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11.8 Discussion and Conclusions

4 months ago

4 min read

Aquaponics are complex technical and biological systems. For example, possible explanations for fish not growing properly can be small food rations, adverse water quality, technical problems causing stress, etc. Due to the inherently slow biology, scientific investigations of the validity of these explanations would be tedious and require several experimental trials to get all important factors and their interactions, demanding a lot of facilities, expertise, research time and financial assets. Therefore, the issue of modelling aquaponic systems was addressed in this chapter. In aquaponics, modelling is required for different objectives: (i) insight/understanding, (ii) analysis, (iii) estimation and (iv) management and control. For all these objectives, appropriate models are required. For example, to achieve objectives (ii) and (iii), an empirical approach can be utilized which uses statistical models to analyse data from previous experimental trials with the objective of extracting as much information as possible without conducting new experiments. Statistical models can reveal the most important factors affecting fish and crop production in the aquaponic systems. Future experiments could concentrate on these factors, thus making the utilization of costly research assets more effective.

The complexity of aquaponic systems, due to their feedback character and the interactions between RAS and hydroponic system, water treatment and fish growth, implies that in order to fulfil objectives (i) and (iv), i.e. to understand or optimize a plant (configuration, size, fish, feed, flows, etc.) with respect to cost, stability, robustness and water quality, non-trivial theoretical models of most of the system components described in this chapter are required. The advantage of these theoretical models presented over statistical models is their stronger ability to analyse the process underlying the aquaponics and the possibility to model the time aspect (dynamics). Statistical models just confirm or refute a hypothesis and to what extent variables covary but give no evidence of the underlying processes. On the other hand, theoretical models allow us to simulate the processes according to a hypothesis, compare simulated with observed data, evaluate both the hypothesis and the model and make adaptions. The validity of statistical models may not be beyond the operational range they were trained for, whereas theoretical models can be defined and used for a wide range of environments, provided that the models are validated for these ranges before application. For example, the multiple regression model used to assess relationships between fish growth with Oreochromis niloticus as fish species and environmental variables in an aquaponics facility in Germany cannot be easily applied to Spain with Cyprinus carpio, whereas a theoretical model describing the underlying processes (e.g. fish behaviour, aquaculture, freshwater ecology) as mathematical equations can be adjusted relatively easily because the fish and ecological process underlying that model are basically the same for the two sites.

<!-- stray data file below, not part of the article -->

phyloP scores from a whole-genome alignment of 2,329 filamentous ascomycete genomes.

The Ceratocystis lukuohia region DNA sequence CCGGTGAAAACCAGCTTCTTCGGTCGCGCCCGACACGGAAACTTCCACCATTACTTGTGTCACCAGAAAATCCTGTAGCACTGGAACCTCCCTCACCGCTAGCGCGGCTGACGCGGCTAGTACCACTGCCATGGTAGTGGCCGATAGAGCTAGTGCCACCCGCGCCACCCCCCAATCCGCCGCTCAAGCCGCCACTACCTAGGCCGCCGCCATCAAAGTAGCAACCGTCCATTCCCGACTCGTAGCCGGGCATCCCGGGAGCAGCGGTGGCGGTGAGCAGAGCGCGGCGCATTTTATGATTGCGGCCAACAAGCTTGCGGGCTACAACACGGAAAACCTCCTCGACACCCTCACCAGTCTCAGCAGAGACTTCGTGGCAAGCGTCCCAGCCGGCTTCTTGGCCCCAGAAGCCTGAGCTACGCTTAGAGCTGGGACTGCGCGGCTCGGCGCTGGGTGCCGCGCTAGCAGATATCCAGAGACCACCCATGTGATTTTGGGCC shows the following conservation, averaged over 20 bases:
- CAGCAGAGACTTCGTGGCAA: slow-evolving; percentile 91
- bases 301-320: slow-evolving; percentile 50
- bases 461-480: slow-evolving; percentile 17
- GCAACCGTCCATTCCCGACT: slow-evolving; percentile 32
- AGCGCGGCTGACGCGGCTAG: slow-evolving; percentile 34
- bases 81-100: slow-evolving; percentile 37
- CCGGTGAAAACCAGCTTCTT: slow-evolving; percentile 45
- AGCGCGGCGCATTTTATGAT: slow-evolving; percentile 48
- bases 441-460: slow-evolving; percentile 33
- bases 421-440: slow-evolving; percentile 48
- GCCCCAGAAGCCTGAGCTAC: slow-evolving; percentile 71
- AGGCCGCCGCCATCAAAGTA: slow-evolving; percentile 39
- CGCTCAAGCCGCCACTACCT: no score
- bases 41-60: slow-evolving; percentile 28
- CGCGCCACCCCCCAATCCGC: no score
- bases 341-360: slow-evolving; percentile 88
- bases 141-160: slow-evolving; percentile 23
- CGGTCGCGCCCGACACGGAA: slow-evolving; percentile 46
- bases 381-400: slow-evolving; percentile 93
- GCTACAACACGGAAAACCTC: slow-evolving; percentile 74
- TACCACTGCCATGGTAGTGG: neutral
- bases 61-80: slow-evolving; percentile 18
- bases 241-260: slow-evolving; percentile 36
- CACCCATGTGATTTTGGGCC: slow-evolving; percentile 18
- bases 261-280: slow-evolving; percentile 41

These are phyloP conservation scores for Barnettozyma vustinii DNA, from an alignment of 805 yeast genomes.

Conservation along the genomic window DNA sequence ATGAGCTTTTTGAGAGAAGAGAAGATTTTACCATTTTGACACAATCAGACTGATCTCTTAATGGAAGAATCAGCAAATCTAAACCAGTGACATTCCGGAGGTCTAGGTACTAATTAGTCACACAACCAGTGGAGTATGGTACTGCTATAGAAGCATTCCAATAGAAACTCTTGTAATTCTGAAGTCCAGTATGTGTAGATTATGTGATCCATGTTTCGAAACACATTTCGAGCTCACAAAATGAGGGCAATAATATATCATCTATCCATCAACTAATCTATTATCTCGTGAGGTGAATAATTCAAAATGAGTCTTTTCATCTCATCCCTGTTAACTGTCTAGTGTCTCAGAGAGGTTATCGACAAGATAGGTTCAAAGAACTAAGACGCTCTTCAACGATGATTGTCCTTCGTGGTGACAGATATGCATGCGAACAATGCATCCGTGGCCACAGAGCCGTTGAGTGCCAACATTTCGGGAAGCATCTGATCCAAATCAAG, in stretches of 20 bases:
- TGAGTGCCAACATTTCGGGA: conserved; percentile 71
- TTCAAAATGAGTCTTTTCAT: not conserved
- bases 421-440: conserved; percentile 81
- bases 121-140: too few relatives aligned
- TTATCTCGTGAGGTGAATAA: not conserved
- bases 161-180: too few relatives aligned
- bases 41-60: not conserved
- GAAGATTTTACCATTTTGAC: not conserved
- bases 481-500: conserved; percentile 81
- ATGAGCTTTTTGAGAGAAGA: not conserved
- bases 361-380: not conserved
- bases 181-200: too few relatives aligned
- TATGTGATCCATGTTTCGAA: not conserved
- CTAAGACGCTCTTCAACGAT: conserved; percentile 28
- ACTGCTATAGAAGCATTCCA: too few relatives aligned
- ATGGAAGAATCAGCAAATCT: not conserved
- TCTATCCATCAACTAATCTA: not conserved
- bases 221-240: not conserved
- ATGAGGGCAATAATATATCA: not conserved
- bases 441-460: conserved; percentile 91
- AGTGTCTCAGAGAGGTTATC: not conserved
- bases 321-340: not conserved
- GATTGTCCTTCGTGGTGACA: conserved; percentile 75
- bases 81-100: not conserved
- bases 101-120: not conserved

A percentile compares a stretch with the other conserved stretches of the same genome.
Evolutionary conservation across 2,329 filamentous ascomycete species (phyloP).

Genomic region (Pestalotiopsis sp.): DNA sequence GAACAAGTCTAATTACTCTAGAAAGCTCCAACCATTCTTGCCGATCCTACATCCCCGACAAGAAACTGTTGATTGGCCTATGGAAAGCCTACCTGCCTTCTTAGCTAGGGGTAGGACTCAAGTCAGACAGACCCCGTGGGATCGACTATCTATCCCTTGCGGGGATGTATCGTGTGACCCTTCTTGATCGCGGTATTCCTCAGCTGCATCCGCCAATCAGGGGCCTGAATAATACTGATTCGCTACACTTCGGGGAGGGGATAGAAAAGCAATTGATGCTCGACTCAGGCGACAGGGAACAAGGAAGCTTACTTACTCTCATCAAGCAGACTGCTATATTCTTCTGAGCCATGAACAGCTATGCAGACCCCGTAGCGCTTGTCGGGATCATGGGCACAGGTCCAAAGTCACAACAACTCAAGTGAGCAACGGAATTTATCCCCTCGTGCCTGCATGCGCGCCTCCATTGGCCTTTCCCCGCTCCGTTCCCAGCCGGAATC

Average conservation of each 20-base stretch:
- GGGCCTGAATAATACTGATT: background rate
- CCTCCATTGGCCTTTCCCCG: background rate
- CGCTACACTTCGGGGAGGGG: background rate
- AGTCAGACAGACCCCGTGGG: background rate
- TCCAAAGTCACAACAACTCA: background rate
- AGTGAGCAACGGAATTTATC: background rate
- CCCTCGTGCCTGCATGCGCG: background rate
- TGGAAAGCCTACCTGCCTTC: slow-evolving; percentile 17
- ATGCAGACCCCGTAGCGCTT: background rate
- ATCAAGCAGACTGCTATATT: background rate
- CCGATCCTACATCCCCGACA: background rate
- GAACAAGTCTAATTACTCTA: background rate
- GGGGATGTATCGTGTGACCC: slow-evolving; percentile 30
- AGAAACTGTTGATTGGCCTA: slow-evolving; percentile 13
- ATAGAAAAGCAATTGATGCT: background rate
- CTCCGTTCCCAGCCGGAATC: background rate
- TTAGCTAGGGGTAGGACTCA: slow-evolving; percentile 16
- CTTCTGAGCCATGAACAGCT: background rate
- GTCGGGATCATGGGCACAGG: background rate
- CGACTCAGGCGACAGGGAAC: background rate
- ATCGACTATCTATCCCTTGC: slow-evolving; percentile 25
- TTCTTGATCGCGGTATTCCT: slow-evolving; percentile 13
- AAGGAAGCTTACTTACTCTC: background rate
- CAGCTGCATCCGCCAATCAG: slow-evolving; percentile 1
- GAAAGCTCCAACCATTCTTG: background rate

Nevertheless, theoretical models also require some parameters such as reaction constants and substance settling velocity in settling tank to be determined. This is achieved commonly based on empirical study of one facility or very few facilities or in most cases from previously published studies (secondary sources). Studies based on secondary sources have limitations imposed by the given structure and amount of the available data, which is not existent when the data come from an experimental setup designed ad hoc for the study. However, estimating model parameters using experimental data from one aquaponics facility only can have problems regarding generalizability and replication of the results due to particular conditions present in the study. The data scarcity sometimes imposes strong restrictions to models that limit their practicality. The development of studies for parameter estimation with primary data that use a larger number of aquaponics facilities than earlier studies does help to overcome the present limitations and provide better and reliable results. This, however, is not an easy challenge for aquaponics researchers.

Simulation of aquaponics with the mathematical models under a wide range of management conditions will improve the understanding of aquaponics, verify different aquaponics configurations and point the way to the most promising strategies for improving aquaponics facilities. Again, this can lead to a more efficient way of conducting experiments.

Some modelling tools were also presented in this chapter. Traditionally, stock and flow diagrams (SFD) have been used for understanding processes as support tools for quantitative analysis. They are used to comprehend the flow and fluxes of quantities but lack the ability to illustrate the information associated to the flow and fluxes. Causal loop diagram (CLD) can be used to transfer complex SFD system into understandable simplified feedback structures. Together, the SFDs and the CLDs fully define the differential equation system. If only a simple qualitative understanding of the system is required, then CLD and SFD may be enough, but if the answer requires a numerical accuracy, then the problem can be investigated further with system dynamic tool diagrams (SDTD) and subsequently be modelled in a software tool for numerical simulation.